Osmorhiza longistylis

A woodland plant with anise smell and white flower clusters on top of stems

Osmorhiza longistylis aniseroot

Plant grows in the wild/spontaneouslyPlant is native to PA

This perennial native plant is a member of the common carrot family and has characteristics typical of that group. The white flowers are very small (1/8 inch wide) and are found in flattened clusters (umbels) at the top of the plant. These clusters contain 8-16 individual flowers and a plant may have several flower clusters. A close look would show the individual flowers have five petals. There are 5 stamens and two white-tipped styles that project beyond the petals. At the base of each small flower cluster are hairy green bracts. The fruit is a narrow seed-like structure (schizocarp) about an inch long that is arched slightly and a bit swollen at the tip. It contains two seeds.

The main stem is usually smooth, though there may be some hairs on the upper stems and leaf stems. The stem color varies from green to reddish or purple. It has wide fernlike leaves divided into three yellow-green leaflets. Each is about 4 inches long and 2 inches wide. The leaflets may also be lobed or divided, but the terminal leaflet is the longest. The leaves are hairy, especially along the major veins on the underside and along the leaf stem. The lower leaves are large—often a foot or more long.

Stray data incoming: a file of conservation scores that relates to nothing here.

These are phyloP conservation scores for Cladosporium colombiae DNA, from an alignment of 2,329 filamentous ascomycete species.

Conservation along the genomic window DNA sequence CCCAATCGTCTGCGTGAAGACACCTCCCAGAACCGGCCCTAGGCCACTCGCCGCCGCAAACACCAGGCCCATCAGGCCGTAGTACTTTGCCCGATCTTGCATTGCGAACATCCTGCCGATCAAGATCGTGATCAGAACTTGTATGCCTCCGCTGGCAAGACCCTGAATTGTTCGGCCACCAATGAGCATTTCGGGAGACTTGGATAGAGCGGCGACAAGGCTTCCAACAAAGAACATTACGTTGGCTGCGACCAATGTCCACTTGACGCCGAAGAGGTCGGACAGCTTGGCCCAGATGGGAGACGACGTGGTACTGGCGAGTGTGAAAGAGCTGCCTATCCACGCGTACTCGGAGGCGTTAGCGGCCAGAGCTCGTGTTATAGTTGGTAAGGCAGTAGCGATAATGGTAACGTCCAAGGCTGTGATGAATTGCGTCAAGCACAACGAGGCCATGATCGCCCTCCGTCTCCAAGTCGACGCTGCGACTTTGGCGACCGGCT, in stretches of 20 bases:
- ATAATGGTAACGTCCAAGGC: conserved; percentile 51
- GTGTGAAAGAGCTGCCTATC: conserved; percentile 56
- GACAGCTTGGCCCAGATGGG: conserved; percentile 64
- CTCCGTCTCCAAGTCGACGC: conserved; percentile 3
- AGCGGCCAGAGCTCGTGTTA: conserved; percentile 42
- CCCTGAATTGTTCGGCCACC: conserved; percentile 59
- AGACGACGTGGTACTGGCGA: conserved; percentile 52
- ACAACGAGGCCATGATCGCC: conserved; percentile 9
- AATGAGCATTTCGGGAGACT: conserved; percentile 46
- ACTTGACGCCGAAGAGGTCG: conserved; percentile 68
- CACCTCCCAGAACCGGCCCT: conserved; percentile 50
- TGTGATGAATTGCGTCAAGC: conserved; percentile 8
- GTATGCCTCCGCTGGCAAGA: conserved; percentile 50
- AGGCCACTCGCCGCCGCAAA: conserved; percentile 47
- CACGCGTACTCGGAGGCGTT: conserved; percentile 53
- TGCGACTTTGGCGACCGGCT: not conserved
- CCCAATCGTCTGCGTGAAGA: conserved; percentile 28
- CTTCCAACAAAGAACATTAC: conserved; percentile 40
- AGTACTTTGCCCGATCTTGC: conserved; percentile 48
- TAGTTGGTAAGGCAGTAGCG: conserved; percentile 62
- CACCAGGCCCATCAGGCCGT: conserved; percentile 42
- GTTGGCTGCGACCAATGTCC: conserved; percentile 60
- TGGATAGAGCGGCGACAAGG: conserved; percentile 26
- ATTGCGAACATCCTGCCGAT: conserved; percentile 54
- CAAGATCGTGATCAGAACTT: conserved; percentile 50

The carrot-like roots and crushed leaves have a sweet smell similar to anise or licorice and the root can be used as a substitute for black licorice. The genus name Osmorhiza translates from Latin as "scented root".  This species grows in moist woods in southern Canada and in the eastern 2/3 of the United States. It is documented in most counties in Pennsylvania. It can grow from 2 to 3 feet high. It typically grows in woodlands in late spring and thus can tolerate some degree of shade. In this area, it normally blooms in May and June.

This species is also called long-style sweetroot or the smoother sweet root. It is often confused with the similar sweet cicely (Osmorhiza claytonii), which blooms about the same time. Sweet cicely, however, has fewer flowers in the clusters (4-7), a scent that is less strong, and a hairy flower stalk. The latter characteristic is the best way to tell the two species apart.

Contributed by: Mark Welchley

Grows in rich woods, moist wooded slopes, and thickets.

Present throughout the state.

Range: Southern Canada and in the eastern 2/3 of the United States

Wetland codes

Flowers May to early June.

S-rank:  S5 (Secure)
G-rank:  G5 (Secure)

Osmorhiza longistylis aniseroot

Plant grows in the wild/spontaneouslyPlant is native to PA
Osmorhiza longistylis gallery
Plant Life-Form
perennial forb
Common Names
aniseroot long-styled sweetroot smooth sweet-cicely